More informationOHJ2306 Introduction to Theoretical Computer Science, Fall 2012 8.11.2012
276 The P vs. NP problem is a major unsolved problem in computer science It is one of the seven Millennium Prize Problems selected by the Clay Mathematics Institute to carry a $ 1,000,000 prize for the
More informationCS 103X: Discrete Structures Homework Assignment 3 Solutions
CS 103X: Discrete Structures Homework Assignment 3 s Exercise 1 (20 points). On wellordering and induction: (a) Prove the induction principle from the wellordering principle. (b) Prove the wellordering
More informationTREES IN SET THEORY SPENCER UNGER
TREES IN SET THEORY SPENCER UNGER 1. Introduction Although I was unaware of it while writing the first two talks, my talks in the graduate student seminar have formed a coherent series. This talk can be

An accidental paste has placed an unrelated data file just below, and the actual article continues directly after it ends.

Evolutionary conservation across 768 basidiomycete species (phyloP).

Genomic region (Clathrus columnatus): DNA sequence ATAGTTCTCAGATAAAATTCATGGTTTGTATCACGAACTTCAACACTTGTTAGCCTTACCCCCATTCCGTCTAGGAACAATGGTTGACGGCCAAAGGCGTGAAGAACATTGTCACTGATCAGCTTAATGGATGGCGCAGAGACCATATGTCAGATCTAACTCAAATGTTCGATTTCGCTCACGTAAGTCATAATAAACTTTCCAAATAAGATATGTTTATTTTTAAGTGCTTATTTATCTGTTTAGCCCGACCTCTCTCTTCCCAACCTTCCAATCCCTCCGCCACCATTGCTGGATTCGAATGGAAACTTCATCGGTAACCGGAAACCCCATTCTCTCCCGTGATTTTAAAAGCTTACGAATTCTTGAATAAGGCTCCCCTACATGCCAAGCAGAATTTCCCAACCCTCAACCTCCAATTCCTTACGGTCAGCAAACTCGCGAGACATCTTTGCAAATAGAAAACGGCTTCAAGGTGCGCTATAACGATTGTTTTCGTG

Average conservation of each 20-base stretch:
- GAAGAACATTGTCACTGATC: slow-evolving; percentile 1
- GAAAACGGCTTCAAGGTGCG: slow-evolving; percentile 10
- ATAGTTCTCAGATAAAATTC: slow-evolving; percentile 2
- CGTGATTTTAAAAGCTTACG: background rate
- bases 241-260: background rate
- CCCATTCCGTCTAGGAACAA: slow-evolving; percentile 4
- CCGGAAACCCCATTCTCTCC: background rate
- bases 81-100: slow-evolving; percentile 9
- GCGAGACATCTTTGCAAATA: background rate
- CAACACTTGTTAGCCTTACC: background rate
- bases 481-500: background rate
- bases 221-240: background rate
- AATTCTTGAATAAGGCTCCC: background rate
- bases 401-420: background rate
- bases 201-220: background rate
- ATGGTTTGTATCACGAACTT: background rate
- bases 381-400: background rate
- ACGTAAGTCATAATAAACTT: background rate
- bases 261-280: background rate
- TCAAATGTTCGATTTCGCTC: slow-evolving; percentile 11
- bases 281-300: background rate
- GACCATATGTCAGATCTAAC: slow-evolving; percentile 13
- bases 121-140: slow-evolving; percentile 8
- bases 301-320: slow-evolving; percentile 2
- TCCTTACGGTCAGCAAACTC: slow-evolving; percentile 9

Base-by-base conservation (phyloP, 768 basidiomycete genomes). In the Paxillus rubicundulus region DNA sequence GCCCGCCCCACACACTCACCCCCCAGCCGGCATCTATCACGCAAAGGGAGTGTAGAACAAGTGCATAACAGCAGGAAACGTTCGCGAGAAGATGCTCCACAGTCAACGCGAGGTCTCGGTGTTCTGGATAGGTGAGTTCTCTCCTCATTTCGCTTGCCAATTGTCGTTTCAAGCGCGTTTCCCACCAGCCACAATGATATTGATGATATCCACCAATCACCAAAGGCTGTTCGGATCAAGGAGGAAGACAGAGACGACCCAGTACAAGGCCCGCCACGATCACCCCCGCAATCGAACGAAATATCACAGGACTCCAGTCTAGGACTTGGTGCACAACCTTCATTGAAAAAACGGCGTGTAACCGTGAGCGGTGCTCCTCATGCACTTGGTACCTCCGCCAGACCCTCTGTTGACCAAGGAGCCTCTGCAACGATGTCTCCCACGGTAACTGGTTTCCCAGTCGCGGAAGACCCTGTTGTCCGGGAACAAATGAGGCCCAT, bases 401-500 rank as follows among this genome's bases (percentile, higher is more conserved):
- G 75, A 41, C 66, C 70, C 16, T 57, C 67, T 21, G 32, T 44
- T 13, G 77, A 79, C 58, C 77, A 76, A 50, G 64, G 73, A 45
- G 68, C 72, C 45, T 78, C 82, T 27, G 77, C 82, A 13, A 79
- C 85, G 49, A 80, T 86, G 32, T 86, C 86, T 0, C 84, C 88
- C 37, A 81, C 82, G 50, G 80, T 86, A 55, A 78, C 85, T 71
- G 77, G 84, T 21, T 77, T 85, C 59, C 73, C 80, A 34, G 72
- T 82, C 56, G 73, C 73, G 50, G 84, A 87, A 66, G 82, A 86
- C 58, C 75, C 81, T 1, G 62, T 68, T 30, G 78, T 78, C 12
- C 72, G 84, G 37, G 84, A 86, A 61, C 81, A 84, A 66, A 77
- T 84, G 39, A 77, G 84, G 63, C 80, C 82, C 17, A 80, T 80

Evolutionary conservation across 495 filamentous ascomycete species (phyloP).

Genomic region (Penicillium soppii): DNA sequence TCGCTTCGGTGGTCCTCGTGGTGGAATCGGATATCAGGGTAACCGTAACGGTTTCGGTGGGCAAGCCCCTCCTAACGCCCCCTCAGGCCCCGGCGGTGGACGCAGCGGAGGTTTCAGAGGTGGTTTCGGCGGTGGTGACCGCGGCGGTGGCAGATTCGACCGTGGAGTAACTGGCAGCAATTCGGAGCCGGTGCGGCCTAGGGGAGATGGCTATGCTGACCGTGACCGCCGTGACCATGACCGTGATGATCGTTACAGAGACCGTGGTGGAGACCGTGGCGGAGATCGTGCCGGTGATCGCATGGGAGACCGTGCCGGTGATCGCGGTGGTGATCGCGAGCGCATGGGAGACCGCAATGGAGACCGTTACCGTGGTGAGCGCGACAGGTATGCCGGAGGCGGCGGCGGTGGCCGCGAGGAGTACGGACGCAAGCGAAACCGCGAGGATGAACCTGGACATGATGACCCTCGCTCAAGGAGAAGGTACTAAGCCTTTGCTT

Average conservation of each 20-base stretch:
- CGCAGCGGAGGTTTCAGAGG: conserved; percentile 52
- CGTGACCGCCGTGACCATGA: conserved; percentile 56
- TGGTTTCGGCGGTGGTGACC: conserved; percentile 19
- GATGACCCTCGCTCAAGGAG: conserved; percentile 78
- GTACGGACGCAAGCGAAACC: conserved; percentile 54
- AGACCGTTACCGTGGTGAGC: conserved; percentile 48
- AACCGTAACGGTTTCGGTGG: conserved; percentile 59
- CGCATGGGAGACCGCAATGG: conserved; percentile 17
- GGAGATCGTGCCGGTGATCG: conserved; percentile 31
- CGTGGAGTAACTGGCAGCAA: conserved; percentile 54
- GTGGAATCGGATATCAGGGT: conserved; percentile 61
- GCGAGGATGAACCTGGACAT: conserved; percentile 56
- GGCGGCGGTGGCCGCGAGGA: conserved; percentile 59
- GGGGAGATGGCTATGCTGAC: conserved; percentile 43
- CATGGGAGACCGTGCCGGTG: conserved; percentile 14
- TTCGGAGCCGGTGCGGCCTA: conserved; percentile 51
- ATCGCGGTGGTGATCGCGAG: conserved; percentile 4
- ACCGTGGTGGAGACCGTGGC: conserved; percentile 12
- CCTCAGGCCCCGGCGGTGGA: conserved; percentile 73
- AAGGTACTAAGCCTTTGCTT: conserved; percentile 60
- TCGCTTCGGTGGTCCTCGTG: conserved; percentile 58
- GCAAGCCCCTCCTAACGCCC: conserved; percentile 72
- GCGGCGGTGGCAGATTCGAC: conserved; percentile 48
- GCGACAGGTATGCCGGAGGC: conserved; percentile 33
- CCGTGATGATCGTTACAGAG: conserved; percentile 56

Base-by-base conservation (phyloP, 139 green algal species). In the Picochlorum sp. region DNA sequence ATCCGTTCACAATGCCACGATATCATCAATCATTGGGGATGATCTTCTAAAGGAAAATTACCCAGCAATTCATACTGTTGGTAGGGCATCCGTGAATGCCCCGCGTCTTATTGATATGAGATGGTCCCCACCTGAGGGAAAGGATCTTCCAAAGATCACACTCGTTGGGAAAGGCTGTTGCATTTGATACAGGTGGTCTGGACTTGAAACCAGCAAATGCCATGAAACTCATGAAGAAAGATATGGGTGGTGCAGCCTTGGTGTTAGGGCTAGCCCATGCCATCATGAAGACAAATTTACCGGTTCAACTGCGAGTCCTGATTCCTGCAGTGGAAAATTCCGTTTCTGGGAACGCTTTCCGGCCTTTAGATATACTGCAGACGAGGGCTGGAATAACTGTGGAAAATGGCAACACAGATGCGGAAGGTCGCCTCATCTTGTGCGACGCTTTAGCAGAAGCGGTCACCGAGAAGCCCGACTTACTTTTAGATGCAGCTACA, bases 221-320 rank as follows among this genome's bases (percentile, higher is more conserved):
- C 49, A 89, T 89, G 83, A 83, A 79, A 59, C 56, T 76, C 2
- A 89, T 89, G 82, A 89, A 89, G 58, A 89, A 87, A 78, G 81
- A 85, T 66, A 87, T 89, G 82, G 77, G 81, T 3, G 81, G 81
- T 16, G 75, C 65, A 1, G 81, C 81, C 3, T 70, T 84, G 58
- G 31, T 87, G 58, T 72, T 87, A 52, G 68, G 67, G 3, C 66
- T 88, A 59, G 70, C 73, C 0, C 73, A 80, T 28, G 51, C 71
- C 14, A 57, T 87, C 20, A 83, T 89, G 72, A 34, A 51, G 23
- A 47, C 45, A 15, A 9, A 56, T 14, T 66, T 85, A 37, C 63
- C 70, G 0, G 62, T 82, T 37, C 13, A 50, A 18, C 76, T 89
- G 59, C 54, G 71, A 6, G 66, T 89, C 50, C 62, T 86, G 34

More informationPlanar Tree Transformation: Results and Counterexample
Planar Tree Transformation: Results and Counterexample Selim G Akl, Kamrul Islam, and Henk Meijer School of Computing, Queen s University Kingston, Ontario, Canada K7L 3N6 Abstract We consider the problem
More informationSecurity Analysis in RoleBased Access Control
Security Analysis in RoleBased Access Control NINGHUI LI Purdue University MAHESH V. TRIPUNITARA Motorola Labs The administration of large RoleBased Access Control (RBAC) systems is a challenging problem.
More informationNear Optimal Solutions
Near Optimal Solutions Many important optimization problems are lacking efficient solutions. NPComplete problems unlikely to have polynomial time solutions. Good heuristics important for such problems.
More informationA Practical Scheme for Wireless Network Operation
A Practical Scheme for Wireless Network Operation Radhika Gowaikar, Amir F. Dana, Babak Hassibi, Michelle Effros June 21, 2004 Abstract In many problems in wireline networks, it is known that achieving
More informationA logical approach to rolebased access control in a distributed environment
A logical approach to rolebased access control in a distributed environment Université Paul Sabatier, IRIT COPS  February 2008 Motivation Express access control policies in distributed systems. Take